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Standort Bochum

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Mo bis Do von 9.30 – 13 Uhr
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»Progress in mental health requires combining etiological and treatment research.«

Prof. Dr. Jürgen Margraf

Mechanisms of mental disorders across the life span

Experimental psychopathology

Experimental psychopathology sits at the intersection of basic science and applied clinical research, and involves the use of experimental methods to investigate the mechanisms underlying clinical phenomena. This allows us both to advance our theoretical understanding of these key mechanisms, and to develop novel treatment approaches targeting them directly. For example, in this working group we use lab-based experimental manipulation of processes such as cognitive biases and mental imagery to test their causal roles in different aspects of psychopathology and resilience. Further, we have developed some of our experimental‚ cognitive bias modification paradigms into simple computer-based cognitive training interventions, investigating their potential application both as ‚stand-alone‘ internet-based interventions or as adjuncts to other treatments (e.g., inpatient) for mental health problems.

 

Psychological and physiological consequences of exposure to mass media in young women

Principal Investigator and Team

Prof. Dr. Silvia Schneider
Dr. Kathrin Schopf
Julia Lennertz, M.Sc.

Collaborator

Prof. Dr. Simone Munsch (University of Fribourg, Switzerland)
Dr. Esther Biedert (University of Fribourg, Switzerland)
Nadine Humbel, M.Sc. University of Fribourg, Switzerland)

Funding

DFG (SCHN-415/4-1) SANS (Projekt #22-12)

Duration

Juni 2014 – August 2017

Background

Repeated exposure to thin beauty ideals is part of the daily routine. Exposure to thin ideals via mass media plays an important role in the development and maintenance of eating disorders (EDs), low self-esteem, depressive or anxious feelings in young females. It is important to elucidate the circumstances under which exposure to thin ideals develops its detrimental impact and to investigate whether these features are more pronounced in EDs than in other mental disorders also related to negative body image.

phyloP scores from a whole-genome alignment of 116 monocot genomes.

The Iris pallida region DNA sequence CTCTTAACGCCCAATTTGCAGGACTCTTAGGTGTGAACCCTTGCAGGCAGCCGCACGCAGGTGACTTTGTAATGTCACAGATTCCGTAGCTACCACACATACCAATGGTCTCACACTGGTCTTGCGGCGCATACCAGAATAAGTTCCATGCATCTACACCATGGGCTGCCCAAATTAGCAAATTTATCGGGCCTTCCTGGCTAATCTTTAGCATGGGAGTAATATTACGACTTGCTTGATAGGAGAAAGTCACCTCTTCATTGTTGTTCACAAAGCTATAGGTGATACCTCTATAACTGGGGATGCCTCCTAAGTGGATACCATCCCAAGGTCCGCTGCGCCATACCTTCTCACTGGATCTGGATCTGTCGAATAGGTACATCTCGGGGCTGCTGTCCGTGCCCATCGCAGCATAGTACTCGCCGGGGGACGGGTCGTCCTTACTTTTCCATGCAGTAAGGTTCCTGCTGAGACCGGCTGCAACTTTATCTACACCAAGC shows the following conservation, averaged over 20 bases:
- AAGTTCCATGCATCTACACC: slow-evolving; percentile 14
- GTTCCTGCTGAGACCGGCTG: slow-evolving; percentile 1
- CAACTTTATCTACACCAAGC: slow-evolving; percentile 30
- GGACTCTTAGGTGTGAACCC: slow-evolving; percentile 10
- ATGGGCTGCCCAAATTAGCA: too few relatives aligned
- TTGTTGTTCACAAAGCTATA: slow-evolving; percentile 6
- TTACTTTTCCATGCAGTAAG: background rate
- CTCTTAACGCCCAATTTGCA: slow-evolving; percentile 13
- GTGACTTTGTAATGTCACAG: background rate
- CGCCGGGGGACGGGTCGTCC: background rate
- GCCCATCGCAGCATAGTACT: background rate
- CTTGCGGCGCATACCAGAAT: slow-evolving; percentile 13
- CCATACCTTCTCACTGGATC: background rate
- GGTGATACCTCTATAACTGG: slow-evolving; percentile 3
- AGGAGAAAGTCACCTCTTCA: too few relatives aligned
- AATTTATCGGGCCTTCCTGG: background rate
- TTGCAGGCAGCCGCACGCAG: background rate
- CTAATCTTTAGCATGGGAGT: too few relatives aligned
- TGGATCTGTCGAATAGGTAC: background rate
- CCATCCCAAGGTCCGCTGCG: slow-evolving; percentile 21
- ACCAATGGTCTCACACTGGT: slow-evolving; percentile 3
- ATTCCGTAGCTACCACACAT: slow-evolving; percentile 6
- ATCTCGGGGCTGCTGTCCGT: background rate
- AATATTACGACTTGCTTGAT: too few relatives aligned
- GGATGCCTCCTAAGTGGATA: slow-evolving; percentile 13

Methods/Design

We investigated the following key questions: (1) Does laboratory induced exposure to thin ideals (waiting room design) relate to impairments in terms of body image, affect and eating behavior and biological stress response (salivary alpha-amylase, salivary cortisol, heart rate and heart rate variability) in 18 to 35 year old female suffering from anorexia and bulimia nervosa (AN, BN) compared to female healthy controls and to a sample of females suffering from mixed mental disorders (depression, anxiety and somatic symptom disorder (SSD) disorders)? (2) How do moderators such as cognitive distortions ("Thought-Shape Fusion, TSF"), and correlates of emotion regulation (ER) moderate the influence of the exposure? (3) Are these characteristics amenable to change after treatment? Altogether 250 female participants including patients with AN, BN, depressive, anxiety and SSD disorders, and healthy women were recruited in Switzerland and Germany.

Discussion

The findings provide knowledge about the role of moderators influencing the effects of exposure to thin ideals promoted by mass media in eating disorder (ED) patients, patients suffering from mixed mental disorders and healthy controls. Evaluating their differential susceptibility contributes to a better understanding of the role of negative body image in the maintenance of not only symptoms of ED, but also of depression, anxiety and SSD. Additionally our results shed light on the stability of effects in healthy controls as well as in the patient groups before and after treatment as usual. Findings foster the development of tailored interventions including a training in specific ER strategies as well as cognitive restructuring of distorted beliefs about the own body when confronted with thin ideals.

Trial registration

German Clinical Trials Register: DRKS00005709. Date of registration: 6 February, 2014

Chronic Pain: Defence response mobilization via interoceptive sensations in adolescents with chronic pain

Principal Investigator and Team

Prof. Dr. Tanja Hechler
Luca Schaan, M.Sc.
Prof. Dr. Silvia Schneider
Dr. Dirk Adolph
Piotr Gruszka, Mag.

Collaborator

Dr. Christiane Panné-Farré
Dr. Christoph Benke

Funding

German Research Foundation (SCHN 415/5-1)

Duration

September 2015 – September 2018

Description

Chronic pain disorders in adolescents are highly disabling and a significant health problem. Increasing research evidence underlines the importance of interoceptive processes, especially in the aetiology of headache and abdominal pain. We studied whether the anticipation, perception or imagery of innocuous interoceptive sensations can elicit defence response mobilization in adolescents (11 to 18 years) with chronic headache (n=40), abdominal pain (n=40) and healthy controls (n=40). Based on the proximity hypothesis, it was hypothesized that stimuli from the same body region (proximal) are more likely to evoke defence response mobilization than stimuli from distal body regions. Responses were measured using a multimodal assessment approach consisting of self-report and peripheral physiological reactivity, including skin conductance level, heart rate and startle potentiation.